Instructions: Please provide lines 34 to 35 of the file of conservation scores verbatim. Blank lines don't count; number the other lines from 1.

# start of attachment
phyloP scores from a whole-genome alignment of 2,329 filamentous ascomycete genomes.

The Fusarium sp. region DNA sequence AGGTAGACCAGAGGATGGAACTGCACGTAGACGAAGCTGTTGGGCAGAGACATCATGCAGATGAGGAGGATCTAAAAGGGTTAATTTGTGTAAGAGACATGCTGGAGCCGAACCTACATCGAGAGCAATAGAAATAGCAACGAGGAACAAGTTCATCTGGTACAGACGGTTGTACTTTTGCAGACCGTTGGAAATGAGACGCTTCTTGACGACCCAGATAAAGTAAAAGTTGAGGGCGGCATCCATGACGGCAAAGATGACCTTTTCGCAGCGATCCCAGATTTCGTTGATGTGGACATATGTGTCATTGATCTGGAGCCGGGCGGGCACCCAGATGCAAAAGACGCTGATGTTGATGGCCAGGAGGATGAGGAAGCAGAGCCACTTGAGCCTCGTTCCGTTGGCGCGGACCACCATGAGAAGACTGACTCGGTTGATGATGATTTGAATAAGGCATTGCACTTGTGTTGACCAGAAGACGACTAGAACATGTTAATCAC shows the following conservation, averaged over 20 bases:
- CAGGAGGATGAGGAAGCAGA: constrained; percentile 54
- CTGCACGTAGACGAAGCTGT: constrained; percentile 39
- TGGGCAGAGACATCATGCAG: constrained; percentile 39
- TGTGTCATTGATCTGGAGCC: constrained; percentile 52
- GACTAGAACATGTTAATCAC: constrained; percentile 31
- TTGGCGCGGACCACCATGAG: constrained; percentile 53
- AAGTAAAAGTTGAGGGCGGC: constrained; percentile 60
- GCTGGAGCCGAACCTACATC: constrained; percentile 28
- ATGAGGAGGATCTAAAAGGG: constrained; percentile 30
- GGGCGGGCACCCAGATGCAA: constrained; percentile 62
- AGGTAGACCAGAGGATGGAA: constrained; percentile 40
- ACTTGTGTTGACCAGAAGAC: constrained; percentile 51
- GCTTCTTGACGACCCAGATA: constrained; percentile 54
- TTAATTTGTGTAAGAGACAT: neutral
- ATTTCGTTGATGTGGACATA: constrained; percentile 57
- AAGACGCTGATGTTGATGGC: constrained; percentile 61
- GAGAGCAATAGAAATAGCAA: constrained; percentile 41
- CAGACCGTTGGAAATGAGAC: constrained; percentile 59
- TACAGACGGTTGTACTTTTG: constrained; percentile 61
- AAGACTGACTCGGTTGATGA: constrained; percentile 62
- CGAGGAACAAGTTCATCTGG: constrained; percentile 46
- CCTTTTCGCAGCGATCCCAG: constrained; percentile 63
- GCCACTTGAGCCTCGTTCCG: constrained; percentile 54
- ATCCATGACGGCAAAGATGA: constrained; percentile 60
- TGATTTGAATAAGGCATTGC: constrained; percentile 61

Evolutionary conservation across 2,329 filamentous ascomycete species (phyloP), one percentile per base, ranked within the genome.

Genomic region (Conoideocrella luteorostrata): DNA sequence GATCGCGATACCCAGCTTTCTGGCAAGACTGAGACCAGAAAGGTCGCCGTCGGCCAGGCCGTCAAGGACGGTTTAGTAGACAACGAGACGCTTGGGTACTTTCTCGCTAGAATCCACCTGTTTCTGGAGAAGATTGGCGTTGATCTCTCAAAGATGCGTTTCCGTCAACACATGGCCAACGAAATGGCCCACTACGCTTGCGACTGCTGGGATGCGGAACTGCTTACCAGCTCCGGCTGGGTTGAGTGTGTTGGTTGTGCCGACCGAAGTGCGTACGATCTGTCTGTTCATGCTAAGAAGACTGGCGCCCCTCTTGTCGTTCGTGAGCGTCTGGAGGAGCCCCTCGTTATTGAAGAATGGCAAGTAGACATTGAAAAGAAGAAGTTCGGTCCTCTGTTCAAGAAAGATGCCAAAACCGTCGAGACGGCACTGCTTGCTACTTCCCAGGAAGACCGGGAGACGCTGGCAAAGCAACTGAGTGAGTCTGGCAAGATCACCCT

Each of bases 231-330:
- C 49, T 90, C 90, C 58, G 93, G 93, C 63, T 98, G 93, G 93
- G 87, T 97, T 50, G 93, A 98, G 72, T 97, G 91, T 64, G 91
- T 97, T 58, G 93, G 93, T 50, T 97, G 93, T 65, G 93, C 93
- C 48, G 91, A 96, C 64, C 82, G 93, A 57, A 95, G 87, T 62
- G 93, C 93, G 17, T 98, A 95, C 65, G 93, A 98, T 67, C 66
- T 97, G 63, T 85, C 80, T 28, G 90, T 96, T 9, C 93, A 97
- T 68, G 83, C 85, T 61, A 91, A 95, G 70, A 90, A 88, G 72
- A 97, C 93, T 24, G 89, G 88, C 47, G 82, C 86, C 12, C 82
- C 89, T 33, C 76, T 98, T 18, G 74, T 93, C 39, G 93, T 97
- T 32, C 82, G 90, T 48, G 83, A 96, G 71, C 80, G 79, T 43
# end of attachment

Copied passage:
- C 48, G 91, A 96, C 64, C 82, G 93, A 57, A 95, G 87, T 62
- G 93, C 93, G 17, T 98, A 95, C 65, G 93, A 98, T 67, C 66